There were several that were of interest but we settled on the Hoaloha ‘aina Weed Pull on the Monday before we departed. We met the team at the Kamaole II Beach Park in Kihei and were provided volunteer vests (they didn’t have enough for everyone so I opted to not wear one). There were two distinct areas to choose from… one on shore that involved using power tools to remove an invasive woody shrub that had taken over the bluff.

We opted for the other area… one uphill from the adults in an area that had been roped off and thereby kept Buddy contained within a manageable area.We worked for two hours pulling invasive weeds. In doing so, we of corse encountered many insects. We took a few minutes to observe them closely but unfortunately I didn’t have the camera so no pictures. DH took these photos shortly after we got started – he thereafter departed to do some work at the condo – Yes! He worked on vacation!

Just as everyone was finishing up, an adult discovered the nest of a young Wedge-tail Shearwater (ua’u kani). It was presummed that all of the fledglings had left for open water by this time. We all got a chance to observe the fledgling closely before returning him to his nest, recovering it with vegetation, and closing off the area again. Admin note: Please follow this link – it is a very interesting bird!
When DH returned, we immediately took him over to the area where the nesting burrows are located and told him of our discoveries. The kids were delighted. The next day, we received our Volunteering on Vacation t-shirts as a thank you from the Pacific Whale Foundation. The smallest size is an adult small – so of course, they are huge on the petite 6 year old and a 3 year old – but the are so proud of their shirts!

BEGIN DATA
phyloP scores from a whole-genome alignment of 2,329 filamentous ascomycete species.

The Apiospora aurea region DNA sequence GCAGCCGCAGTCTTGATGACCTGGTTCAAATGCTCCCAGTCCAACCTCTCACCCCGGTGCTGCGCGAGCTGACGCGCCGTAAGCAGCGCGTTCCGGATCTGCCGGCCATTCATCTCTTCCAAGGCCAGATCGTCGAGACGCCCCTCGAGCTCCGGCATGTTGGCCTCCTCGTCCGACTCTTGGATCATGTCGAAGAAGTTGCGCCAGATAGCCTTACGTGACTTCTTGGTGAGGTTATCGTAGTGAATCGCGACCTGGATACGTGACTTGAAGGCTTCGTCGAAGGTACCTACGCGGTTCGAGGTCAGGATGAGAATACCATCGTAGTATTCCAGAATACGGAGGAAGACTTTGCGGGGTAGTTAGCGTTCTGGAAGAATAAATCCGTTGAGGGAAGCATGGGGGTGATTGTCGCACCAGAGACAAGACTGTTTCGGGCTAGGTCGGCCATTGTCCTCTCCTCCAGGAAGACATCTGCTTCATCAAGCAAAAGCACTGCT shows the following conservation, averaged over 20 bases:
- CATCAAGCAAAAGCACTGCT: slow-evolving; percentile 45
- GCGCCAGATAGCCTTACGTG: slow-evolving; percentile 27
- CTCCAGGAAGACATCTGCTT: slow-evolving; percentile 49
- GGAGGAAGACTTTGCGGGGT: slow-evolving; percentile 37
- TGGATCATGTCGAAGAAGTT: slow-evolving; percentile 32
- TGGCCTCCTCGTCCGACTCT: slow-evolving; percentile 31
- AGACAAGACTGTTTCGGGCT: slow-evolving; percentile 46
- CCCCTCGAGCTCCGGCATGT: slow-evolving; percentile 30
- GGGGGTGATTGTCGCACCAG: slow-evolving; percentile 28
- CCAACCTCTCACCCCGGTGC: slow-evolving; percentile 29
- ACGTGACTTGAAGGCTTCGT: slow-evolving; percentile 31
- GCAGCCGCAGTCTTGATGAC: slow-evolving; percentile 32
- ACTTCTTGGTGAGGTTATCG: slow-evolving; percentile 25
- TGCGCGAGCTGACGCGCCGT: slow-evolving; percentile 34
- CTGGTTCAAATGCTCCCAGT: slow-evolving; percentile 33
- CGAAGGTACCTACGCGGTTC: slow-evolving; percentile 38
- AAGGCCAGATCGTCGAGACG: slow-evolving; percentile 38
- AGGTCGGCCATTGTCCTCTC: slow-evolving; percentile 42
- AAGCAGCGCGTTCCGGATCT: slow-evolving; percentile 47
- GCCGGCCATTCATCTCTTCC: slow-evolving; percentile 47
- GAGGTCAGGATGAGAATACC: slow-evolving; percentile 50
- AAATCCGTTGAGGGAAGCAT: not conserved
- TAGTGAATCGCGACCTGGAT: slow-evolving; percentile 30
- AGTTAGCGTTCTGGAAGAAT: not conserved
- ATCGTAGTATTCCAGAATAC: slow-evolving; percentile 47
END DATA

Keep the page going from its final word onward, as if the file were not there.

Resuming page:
Becoming a Junior Ranger at Haleakala National Park

While we were in Maui, Sweetie completed several activities at the Haleakala National Park to become a Junior Ranger. When we arrived, the ranger at the counter gave her a booklet and explained that for her age, she would need to complete 4 booklet activities (as there were no talks scheduled for the time we were there). The activities we selected were:

#1 What is Wilderness?
Whereby she learned about what activities are permitted in the wilderness area.

#2 Who is Native to Hawai’i?
Whereby she learned about the species that are native to Hawai’i and those that are not.

#3 What Animals Live Here?
Whereby she learned about habitats.

#4 Where is the Volcano?
Whereby she learned about volcanic rocks.

#5 Ancient Ways and Words for Today
Whereby she learned two Hawaiian words: malama ‘aina (to respect and care for the land) and alu like mai (pull together, work together)

Upon completion of the activities, Sweetie sat down with a ranger and was interviewed about what she had learned. I videotaped the interview and hope to post it here as soon as I can figure out how to download it off the video camera. During the interview, Sweetie described to her what she had learned about invasive species before our arrival. “I want to go to a luau so that I can eat bad pig!” (We didn’t explain to her that the kahlua pig isn’t likely the wild pig that is destroying the forests.)

Sweetie also told her about a snail that she had helped get across a trail so that it wouldn’t get stepped on. The ranger asked us to describe the snail and in doing so, we learned that based upon it’s size and color, it was likely the invasive African Cannibalistic Snail. “The native tree snails are found higher in elevation.” Sweetie was distraught, “Oh no! I should have stepped on it then!” The ranger got a chuckle out of that.